I usually tell people to just bring their pretty faces, and that does the trick. Otherwise, I just tell them to bring what they would like to drink.

I can't imagine what I would do if someone showed up and needed the kitchen. Not so much for the mess (I am NOT a clean as you go cook), but because oven and stovetop space is at a premium right before a dinner party. That said, for thanksgiving we did show up to my cousin's house and fried up some sweet potato latke, but we brought our own electric skillet, oil, and everything else we might need. Maybe that makes a difference?

Would You Date a Bartender?

Well, I am a bartender, so YES!

Sauced: Speculoos Spread

I put it on a spoon, and then eat it.

The Best Valentine's Day Giveaway Ever: Lobel's 4" Prime Dry-Aged Heart Shaped Steaks for Two

I would just sear these suckers in a hot cast iron pan. Some oil, butter, and aromatics would be all that's needed.

Super Bowl Party Giveaway: Pat LaFrieda Sliders

Very little, but I think I'm going to make some pulled pork sliders, so these could slide right in. lol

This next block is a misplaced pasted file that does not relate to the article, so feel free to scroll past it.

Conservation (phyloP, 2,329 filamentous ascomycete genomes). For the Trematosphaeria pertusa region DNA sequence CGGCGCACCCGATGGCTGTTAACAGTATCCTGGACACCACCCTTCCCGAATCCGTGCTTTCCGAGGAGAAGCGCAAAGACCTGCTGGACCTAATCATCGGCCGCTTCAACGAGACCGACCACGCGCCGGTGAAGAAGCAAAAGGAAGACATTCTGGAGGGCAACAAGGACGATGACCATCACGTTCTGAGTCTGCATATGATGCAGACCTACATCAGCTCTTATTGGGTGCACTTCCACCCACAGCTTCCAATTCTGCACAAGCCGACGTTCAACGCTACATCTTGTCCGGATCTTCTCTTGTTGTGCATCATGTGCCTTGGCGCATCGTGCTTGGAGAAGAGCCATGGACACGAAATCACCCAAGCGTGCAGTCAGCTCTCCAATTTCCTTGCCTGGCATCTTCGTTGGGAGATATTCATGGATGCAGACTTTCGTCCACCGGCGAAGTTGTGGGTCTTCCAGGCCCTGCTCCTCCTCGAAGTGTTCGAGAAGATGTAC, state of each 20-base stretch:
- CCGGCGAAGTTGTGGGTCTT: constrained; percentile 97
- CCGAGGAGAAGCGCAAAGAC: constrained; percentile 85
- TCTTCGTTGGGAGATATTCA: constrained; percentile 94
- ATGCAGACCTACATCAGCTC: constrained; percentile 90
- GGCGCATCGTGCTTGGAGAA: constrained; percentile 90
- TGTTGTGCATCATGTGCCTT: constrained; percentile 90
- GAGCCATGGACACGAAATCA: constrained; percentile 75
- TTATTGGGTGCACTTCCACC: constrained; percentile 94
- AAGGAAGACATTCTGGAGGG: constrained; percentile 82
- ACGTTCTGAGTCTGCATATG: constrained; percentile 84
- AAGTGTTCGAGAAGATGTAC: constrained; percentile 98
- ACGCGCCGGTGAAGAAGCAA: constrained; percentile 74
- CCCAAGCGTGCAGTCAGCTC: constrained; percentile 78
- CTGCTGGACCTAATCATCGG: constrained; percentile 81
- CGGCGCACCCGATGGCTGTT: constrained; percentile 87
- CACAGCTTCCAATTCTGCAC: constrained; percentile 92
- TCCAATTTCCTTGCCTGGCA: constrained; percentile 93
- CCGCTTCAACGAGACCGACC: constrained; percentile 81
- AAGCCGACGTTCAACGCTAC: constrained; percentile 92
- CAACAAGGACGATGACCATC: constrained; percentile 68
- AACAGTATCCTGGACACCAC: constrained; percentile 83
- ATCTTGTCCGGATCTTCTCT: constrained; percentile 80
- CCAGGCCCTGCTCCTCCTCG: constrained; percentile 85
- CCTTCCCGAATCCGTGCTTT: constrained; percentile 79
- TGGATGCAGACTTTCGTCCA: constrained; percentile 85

Cook the Book: 'Whole-Grain Mornings' by Megan Gordon

I eat steel cut oats almost every day.

Prosecco or Champagne?

La Marca is a brand that has been popping up everywhere lately (Target, Costco, Whole Foods). It's my current preferred 'hey I'd like some bubbles for about $13-$15' brand.

Help me with my picky eater!

You should make what you like, and if she doesn't like it she can make her own food!

My boyfriend and I deal with our own food pickiness, although not quite that bad. He won't eat any vegetables besides cauliflower and broccoli, and I won't eat any seafood. At home, if I want brussels sprouts, I just make them and if he doesn't eat them, he doesn't. If he has a hankering for mussels, he makes them or just gets them when we're out to eat.